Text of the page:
Part 1 – Content Order
Samples provided in this write-up use Adobe InDesign CS5 (7.0.2) and Digital Editions Export 3.0.0
Over the past 8 to 10 years publishers worldwide have moved to Adobe InDesign and InCopy workflows for their book production. Using InDesign for the layout and InCopy for editorial purposes. With the current trend towards ereading, it seems more then logical that publishers are looking at converting existing InDesign documents into EPUB format.
Although earlier versions of InDesign have had support for Digital Editions Export (EPUB), up until the most recent release of InDesign (CS5), we would have had to change the way in which our documents were laid out in order to best prepare them for EPUB output. This was primarily due to the fact that the content order of the EPUB would be based on the document’s Page Layout. InDesign CS5 enables content order creation based on Page Layout or XML Structure.
When the EPUB content order is based on the Page Layout structure of the InDesign document the following occurs:
- Text-threads — or stories as they are referred to in InDesign — are added as an uninterrupted content flow. Any non-threaded content that might decorate the document pages, such as images with captions or break-out text, is added in the content order after the story content is inserted. In other words, these objects will not be placed according to their contextual page reference.
- Secondly InDesign first of all assumes a left-to-right object order when determining the content order. After the left-to-right classification it will look at the top-to-bottom position of objects. This means that if there is an object placed at the bottom of the page that is positioned further to the left than a text frame above it, for example an image, the object will appear first in the content structure. In the illustration below the image marked with “3” on the graphic below is positioned further left then the caption “4” above it. As a result the image will appear before the caption in the content order. (note: in this example the article listed as ‘1’ is actually continued from the previous page text thread… hence it taking precedence over the other objects).
- Objects that are part of a group are handled as if they are individual objects. For instance if item “3” and “4” were grouped together, this would have no impact at all on the resulting EPUB content order. The image “3” would still appear prior to the caption 4″.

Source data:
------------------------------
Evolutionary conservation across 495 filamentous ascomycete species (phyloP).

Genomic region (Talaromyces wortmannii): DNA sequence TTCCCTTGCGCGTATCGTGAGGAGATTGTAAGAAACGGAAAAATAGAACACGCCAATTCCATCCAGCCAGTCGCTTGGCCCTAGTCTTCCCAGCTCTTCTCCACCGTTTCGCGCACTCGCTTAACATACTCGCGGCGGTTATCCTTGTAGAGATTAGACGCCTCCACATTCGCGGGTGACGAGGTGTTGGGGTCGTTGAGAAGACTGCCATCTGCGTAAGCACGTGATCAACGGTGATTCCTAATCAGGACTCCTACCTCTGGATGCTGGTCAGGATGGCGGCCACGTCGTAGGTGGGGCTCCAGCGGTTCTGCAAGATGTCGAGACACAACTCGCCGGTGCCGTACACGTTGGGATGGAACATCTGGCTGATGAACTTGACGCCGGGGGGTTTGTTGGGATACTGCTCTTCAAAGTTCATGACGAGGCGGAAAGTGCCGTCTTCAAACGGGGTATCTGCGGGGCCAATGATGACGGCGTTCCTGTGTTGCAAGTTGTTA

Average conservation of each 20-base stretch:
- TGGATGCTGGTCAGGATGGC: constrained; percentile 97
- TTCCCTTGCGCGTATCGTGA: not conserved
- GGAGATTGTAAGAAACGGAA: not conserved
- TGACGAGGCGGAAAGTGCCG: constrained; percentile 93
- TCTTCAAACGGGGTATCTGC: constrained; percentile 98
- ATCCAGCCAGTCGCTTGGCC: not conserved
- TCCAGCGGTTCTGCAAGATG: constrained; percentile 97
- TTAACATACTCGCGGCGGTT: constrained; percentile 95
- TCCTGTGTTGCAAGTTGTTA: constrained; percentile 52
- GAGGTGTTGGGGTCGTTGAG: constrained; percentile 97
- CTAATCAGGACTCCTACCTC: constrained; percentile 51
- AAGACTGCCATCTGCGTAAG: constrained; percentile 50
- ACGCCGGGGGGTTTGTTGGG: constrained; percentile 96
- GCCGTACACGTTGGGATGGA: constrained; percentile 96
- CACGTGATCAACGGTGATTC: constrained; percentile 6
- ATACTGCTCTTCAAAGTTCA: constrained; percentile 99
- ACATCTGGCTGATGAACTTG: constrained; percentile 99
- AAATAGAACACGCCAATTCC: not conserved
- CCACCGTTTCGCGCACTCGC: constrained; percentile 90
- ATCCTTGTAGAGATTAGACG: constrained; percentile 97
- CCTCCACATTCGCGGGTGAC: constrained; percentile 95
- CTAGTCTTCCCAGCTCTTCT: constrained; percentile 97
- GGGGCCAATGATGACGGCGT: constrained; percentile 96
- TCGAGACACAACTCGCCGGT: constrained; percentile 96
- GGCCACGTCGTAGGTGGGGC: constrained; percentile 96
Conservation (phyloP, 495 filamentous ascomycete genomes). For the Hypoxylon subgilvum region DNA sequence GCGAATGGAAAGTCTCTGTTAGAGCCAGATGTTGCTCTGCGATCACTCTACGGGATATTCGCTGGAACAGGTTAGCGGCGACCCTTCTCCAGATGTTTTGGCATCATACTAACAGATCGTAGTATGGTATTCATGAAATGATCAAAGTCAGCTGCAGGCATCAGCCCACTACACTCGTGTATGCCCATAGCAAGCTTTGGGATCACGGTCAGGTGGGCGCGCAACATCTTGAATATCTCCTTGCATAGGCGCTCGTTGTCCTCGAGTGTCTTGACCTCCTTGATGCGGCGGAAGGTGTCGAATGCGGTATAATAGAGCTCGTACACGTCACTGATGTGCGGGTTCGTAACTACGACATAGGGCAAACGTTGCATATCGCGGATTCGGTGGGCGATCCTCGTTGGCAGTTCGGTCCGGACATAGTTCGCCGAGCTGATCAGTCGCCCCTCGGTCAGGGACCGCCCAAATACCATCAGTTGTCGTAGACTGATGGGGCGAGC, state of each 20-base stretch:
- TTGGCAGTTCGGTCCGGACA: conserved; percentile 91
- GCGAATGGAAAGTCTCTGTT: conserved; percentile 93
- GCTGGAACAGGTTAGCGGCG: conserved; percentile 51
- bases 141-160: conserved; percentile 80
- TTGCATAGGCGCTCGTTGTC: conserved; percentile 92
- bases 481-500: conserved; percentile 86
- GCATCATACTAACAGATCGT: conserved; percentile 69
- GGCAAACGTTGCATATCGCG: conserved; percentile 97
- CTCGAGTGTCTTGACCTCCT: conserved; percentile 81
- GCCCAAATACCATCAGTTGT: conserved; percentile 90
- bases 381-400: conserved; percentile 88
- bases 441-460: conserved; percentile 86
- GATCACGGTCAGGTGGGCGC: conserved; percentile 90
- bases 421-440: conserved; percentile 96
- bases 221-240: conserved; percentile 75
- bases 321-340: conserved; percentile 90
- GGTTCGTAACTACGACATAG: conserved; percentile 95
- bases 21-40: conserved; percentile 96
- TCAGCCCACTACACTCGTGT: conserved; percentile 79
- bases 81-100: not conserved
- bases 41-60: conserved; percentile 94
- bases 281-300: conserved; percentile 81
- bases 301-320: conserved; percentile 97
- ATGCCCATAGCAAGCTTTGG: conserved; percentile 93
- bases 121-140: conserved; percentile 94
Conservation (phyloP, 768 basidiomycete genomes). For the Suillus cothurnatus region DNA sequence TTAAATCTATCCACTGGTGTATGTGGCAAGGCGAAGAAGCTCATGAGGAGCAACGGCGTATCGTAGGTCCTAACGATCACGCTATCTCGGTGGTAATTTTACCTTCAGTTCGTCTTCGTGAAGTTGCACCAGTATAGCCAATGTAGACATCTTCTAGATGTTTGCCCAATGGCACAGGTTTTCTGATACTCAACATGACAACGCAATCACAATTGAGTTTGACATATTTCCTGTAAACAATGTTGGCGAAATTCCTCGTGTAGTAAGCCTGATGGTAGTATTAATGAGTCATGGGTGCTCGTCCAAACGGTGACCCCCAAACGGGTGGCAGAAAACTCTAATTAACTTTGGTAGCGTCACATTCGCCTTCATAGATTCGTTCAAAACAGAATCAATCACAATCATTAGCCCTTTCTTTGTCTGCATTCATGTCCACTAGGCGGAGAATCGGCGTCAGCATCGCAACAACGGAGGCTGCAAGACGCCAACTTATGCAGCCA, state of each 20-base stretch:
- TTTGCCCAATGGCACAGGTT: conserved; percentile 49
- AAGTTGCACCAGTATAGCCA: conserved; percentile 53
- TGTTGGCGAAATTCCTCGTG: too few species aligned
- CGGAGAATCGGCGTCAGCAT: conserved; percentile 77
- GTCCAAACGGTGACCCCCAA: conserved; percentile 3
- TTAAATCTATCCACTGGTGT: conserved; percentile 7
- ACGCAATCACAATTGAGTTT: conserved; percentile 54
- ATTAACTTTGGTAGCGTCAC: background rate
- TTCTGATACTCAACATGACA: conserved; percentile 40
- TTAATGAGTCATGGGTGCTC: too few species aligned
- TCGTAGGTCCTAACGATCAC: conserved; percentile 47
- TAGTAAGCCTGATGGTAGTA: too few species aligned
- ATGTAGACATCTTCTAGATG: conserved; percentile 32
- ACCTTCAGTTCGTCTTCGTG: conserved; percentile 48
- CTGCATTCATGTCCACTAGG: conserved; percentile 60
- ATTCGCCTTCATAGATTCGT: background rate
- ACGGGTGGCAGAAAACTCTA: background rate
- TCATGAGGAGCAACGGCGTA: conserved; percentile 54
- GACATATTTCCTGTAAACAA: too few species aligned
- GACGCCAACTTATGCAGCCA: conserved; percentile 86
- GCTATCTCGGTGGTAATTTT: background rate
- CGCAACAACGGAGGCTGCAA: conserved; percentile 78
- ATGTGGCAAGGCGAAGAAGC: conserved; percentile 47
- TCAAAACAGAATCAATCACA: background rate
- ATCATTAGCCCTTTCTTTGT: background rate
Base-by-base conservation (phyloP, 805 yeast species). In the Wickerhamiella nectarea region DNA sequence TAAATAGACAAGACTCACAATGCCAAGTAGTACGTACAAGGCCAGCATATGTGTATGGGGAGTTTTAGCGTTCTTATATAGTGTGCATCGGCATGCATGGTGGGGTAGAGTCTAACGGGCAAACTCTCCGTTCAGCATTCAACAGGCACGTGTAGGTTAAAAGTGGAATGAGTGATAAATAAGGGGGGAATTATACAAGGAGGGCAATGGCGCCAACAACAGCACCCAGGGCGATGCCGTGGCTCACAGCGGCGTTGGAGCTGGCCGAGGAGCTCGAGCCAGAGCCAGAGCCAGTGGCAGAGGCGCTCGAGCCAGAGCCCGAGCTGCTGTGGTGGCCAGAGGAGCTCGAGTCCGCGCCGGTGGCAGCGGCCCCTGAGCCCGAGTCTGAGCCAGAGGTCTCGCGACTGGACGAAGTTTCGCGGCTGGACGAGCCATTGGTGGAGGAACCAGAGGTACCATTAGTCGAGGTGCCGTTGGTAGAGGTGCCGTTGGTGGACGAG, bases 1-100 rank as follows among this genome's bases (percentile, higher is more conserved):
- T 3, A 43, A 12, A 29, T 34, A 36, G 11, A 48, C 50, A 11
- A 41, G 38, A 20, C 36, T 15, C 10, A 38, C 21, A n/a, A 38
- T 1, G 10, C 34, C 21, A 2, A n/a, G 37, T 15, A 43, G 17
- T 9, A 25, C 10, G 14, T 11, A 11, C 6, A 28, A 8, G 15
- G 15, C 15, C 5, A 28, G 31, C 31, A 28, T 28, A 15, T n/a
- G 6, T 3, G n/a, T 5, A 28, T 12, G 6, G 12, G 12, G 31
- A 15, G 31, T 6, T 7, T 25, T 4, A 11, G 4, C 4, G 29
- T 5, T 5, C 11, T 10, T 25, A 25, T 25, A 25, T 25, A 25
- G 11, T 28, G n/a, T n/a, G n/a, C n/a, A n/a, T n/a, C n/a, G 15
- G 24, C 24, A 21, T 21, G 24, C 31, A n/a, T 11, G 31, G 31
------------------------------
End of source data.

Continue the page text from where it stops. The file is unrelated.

In a nutshell using an existing InDesign page layout as the source of the content order, would require significant rework in order to generate correct the contextual content order in the published EPUB. For instance in order to define contextual placement of images, these objects need to become objects that are anchored or inline
XML Structure (InDesign CS5)
InDesign CS5, adds the ability to order the content based on the document’s XML structure. Even when the current version of your InDesign documents doesn’t contain an XML structure, it is relatively simple to mark-up a document’s content with XML.
Building a consistent XML content structure for an InDesign document does require some preparation. Especially where a large amount of document is concerned, it will be worth spending some time and effort on defining the XML Tags and style-mapping rules — which InDesign styles are to be mapped to certain XML tags —
As the article focus is on content order, I’m going to assume that document text is consistently styled and running headers and footers are build using Master Page items.
When the original XML content order is created for an InDesign document, by initially adding untagged items, there are a few things to keep in mind:
- XML structure processes objects based on the layer they reside in. The bottom most layers are handled first.
- Positional placement — the left-to-right, top-to-bottom as seen in Page Layout order — is ignored.
- Objects originating from the same layer are added to the XML structure based on their stacking order — the objects added last to a document page will appear lower in the content structure.
- As with the page layout structure, text-threads are added as an uninterrupted content flow and non-threaded content that might decorate the document pages, such as images with captions or break-out text, are added to the XML structure story content as separate items.
This means that the structure that is created isn’t fully predictable. However, the power of the XML structure is that content order can be corrected without the need to physically make layout type changes to the InDesign document.
- Once the XML Structure is visible objects can be selected and moved into their appropriate contextual position.
During EPUB export, the updated XML structure can now be used to define the content order in the EPUB.
See also Part 2 – Controlling content breaks in this article series on Moving print publications to EPUB. Controlling content breaks.